Menopausal women need better health care and community support in rural areas

Feb 19, 2008

Good social support and reliable information are essential for women who find menopause an intense and life-altering experience, especially if they live in rural areas where health services are patchy or inaccessible. That’s the key finding from research published in the latest issue of the Journal of Advanced Nursing.

Researchers from a major health provider in Nova Scotia, a predominantly rural Canadian province where a large proportion of the population live in remote areas, found that menopausal women often had to look outside formal healthcare systems for information and support.

The researchers are suggesting that specially trained nurses and female community leaders could play a key role in building up local support networks and providing good quality information on menopause.

“Women living in rural areas described a need to fully understand the often surprising intensity of menopause-related symptoms, including changes to their physical and mental well-being” says Sheri L Price, a nurse researcher who specialises in women’s health at the IWK Health Centre in Halifax.

“The women we interviewed described struggling to sift through excessive and conflicting medical information from a number of Internet and media sources and said they needed to receive accurate information from sources they trusted.

“They said that menopause had a significant impact on their personal relationships and that the main way they coped with these changes was by having good peer support and a sense of humour.”

Price, who led the research, points out that living in a rural environment can add extra pressures to coping with menopause. “These can include geographical isolation, lack of confidentiality and anonymity, stress from multiple roles (including caring for ageing relatives), poverty and limited health care and support services” she says.

When the researchers interviewed the 25 women, ranging from 43 years-old to their late 60s, they found that their findings fell into four main themes:

-- Intensity of the experience. Women were often surprised by the intensity of the psychological, physical and social consequences of menopause. Memory loss caused considerable concern and many women were scared that it was due to the early onset of Alzheimer’s. Participants suddenly became aware of their age and mortality and they were surprised at how intense symptoms like hot flashes/flushes, loss of sex drive and mood swings could be.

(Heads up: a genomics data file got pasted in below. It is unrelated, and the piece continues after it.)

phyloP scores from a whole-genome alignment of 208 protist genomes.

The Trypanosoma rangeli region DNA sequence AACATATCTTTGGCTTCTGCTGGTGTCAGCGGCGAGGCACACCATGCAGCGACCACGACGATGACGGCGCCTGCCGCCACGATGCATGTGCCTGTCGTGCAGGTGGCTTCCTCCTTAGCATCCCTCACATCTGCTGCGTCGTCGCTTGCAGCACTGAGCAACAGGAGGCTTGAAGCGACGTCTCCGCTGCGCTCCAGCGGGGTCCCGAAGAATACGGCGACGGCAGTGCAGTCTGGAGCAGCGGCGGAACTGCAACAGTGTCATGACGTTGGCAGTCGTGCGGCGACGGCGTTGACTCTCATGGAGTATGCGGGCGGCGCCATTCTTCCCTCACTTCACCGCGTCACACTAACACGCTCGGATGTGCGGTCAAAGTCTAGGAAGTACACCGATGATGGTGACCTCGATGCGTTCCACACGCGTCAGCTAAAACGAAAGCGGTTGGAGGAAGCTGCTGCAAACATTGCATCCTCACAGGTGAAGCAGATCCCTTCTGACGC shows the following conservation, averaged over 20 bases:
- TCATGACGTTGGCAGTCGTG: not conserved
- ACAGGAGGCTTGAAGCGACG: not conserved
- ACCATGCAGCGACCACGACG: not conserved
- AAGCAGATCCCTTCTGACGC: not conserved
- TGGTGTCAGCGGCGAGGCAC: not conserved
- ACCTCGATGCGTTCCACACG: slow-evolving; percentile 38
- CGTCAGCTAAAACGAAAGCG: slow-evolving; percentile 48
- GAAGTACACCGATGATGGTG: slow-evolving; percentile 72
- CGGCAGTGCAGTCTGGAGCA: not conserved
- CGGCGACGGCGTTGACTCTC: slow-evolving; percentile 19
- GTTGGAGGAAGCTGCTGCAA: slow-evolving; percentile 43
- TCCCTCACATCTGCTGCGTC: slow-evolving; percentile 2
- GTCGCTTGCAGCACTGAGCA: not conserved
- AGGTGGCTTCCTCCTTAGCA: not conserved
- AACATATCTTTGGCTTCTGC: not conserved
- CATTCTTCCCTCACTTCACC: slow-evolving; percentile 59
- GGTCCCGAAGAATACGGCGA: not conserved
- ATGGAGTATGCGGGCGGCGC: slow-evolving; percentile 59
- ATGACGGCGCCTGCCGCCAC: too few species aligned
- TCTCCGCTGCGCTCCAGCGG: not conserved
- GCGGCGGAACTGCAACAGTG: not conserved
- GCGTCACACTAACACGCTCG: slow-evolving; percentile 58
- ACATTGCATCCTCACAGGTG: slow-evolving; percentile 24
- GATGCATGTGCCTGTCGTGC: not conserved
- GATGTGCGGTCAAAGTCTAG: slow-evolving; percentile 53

-- Seeking understanding. Many women had problems accessing local health services, as rural areas often have difficulties recruiting and retaining staff, and women found it hard to build up trusting relationships with their health providers. The women often looked elsewhere for details on menopause, but found that the Internet, books, magazines and television programmes gave them an overwhelming amount of conflicting information.

-- Accepting the unacceptable. Women who took part in the survey drew heavily on shared experiences and humour and saw menopause as a bonding experience with other women. Humour was viewed as part of a new-found freedom stemming from communication and openness about menopause and its related symptoms. The women expressed concern that previous generations had not had that freedom of expression and they were keen to make things easier for future generations.

-- Supportive social networks. Women spoke of a strong need for a female perspective and lamented the lack of female rural doctors. They wanted better medical expertise on menopause and formalised healthcare support. But because they couldn’t access that, they sought validation from other women that their experiences were normal and that they were not alone in their confusion and distress.

“Scarce healthcare resources are a problem in rural areas and many of the women we spoke to struggled to get the medical information and support they needed, especially if they preferred to talk to a female doctor.

“One solution may be for advanced practice nurses or nurse practitioners - who have received additional training in women’s health - to offer holistic care and comprehensive support to rural women going through the menopause” says Sheri Price. “This would enhance the women’s well-being as they go through menopause and enable them to optimise their health as they age.

“Another option may be to train female community leaders to deliver local information sessions and help to set up support groups. Community leaders with personal menopausal experiences would also be able to offer further validation and support to women.”

Source: Blackwell Publishing Ltd.

Explore further: German thalidomide maker wins appeal in Spain compensation case (Update)

add to favorites email to friend print save as pdf

Related Stories

Obama unveils new measures to stem identity theft

3 hours ago

US President Barack Obama on Friday ordered "pin and chip" security measures for government payment systems, aiming to stem the proliferation of credit card fraud and identity theft.

Twitpic to shutter service after all

3 hours ago

Twitpic on Friday put out word that the service is shutting down after all, apologizing for a "false alarm" that a merger would be its salvation.

Microsoft CEO launches diversity training effort

4 hours ago

(AP)—Microsoft CEO Satya Nadella has again apologized to employees and announced in a company-wide memo that all workers will receive expanded training on how to foster an inclusive culture as he works to repair damage ...

Recommended for you

New MCAT shifts focus, will include humanities

Oct 20, 2014

(HealthDay)—The Medical College Admission Test (MCAT) has been revised, and the latest changes, including more humanities such as social sciences, are due to be implemented next April, according to a report ...

User comments : 0